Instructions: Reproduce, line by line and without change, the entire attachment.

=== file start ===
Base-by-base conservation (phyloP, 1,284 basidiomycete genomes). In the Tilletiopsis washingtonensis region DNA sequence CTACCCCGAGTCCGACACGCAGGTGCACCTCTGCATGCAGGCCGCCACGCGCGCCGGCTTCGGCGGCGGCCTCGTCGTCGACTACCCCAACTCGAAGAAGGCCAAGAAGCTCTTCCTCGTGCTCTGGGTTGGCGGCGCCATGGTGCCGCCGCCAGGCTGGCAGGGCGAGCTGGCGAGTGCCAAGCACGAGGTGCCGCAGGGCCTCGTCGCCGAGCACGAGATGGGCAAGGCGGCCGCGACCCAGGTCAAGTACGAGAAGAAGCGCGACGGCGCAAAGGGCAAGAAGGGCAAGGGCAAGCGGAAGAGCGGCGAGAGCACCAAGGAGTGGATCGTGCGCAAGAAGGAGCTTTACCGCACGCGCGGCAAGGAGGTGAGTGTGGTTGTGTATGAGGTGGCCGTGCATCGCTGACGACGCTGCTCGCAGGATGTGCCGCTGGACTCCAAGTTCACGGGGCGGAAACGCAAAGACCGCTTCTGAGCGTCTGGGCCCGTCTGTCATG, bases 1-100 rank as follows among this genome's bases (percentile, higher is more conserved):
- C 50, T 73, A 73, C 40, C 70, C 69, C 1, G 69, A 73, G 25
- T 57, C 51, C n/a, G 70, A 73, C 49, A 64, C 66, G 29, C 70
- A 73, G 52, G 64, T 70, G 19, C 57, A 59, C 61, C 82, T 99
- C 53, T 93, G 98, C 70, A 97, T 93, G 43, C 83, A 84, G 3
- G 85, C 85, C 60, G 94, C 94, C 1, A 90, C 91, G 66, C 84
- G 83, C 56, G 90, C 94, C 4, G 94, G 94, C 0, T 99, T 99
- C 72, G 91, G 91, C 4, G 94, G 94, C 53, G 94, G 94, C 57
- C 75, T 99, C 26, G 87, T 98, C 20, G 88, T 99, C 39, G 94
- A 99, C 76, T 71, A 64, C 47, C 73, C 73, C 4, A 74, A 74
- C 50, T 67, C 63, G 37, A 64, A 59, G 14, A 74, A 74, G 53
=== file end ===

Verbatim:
Base-by-base conservation (phyloP, 1,284 basidiomycete genomes). In the Tilletiopsis washingtonensis region DNA sequence CTACCCCGAGTCCGACACGCAGGTGCACCTCTGCATGCAGGCCGCCACGCGCGCCGGCTTCGGCGGCGGCCTCGTCGTCGACTACCCCAACTCGAAGAAGGCCAAGAAGCTCTTCCTCGTGCTCTGGGTTGGCGGCGCCATGGTGCCGCCGCCAGGCTGGCAGGGCGAGCTGGCGAGTGCCAAGCACGAGGTGCCGCAGGGCCTCGTCGCCGAGCACGAGATGGGCAAGGCGGCCGCGACCCAGGTCAAGTACGAGAAGAAGCGCGACGGCGCAAAGGGCAAGAAGGGCAAGGGCAAGCGGAAGAGCGGCGAGAGCACCAAGGAGTGGATCGTGCGCAAGAAGGAGCTTTACCGCACGCGCGGCAAGGAGGTGAGTGTGGTTGTGTATGAGGTGGCCGTGCATCGCTGACGACGCTGCTCGCAGGATGTGCCGCTGGACTCCAAGTTCACGGGGCGGAAACGCAAAGACCGCTTCTGAGCGTCTGGGCCCGTCTGTCATG, bases 1-100 rank as follows among this genome's bases (percentile, higher is more conserved):
- C 50, T 73, A 73, C 40, C 70, C 69, C 1, G 69, A 73, G 25
- T 57, C 51, C n/a, G 70, A 73, C 49, A 64, C 66, G 29, C 70
- A 73, G 52, G 64, T 70, G 19, C 57, A 59, C 61, C 82, T 99
- C 53, T 93, G 98, C 70, A 97, T 93, G 43, C 83, A 84, G 3
- G 85, C 85, C 60, G 94, C 94, C 1, A 90, C 91, G 66, C 84
- G 83, C 56, G 90, C 94, C 4, G 94, G 94, C 0, T 99, T 99
- C 72, G 91, G 91, C 4, G 94, G 94, C 53, G 94, G 94, C 57
- C 75, T 99, C 26, G 87, T 98, C 20, G 88, T 99, C 39, G 94
- A 99, C 76, T 71, A 64, C 47, C 73, C 73, C 4, A 74, A 74
- C 50, T 67, C 63, G 37, A 64, A 59, G 14, A 74, A 74, G 53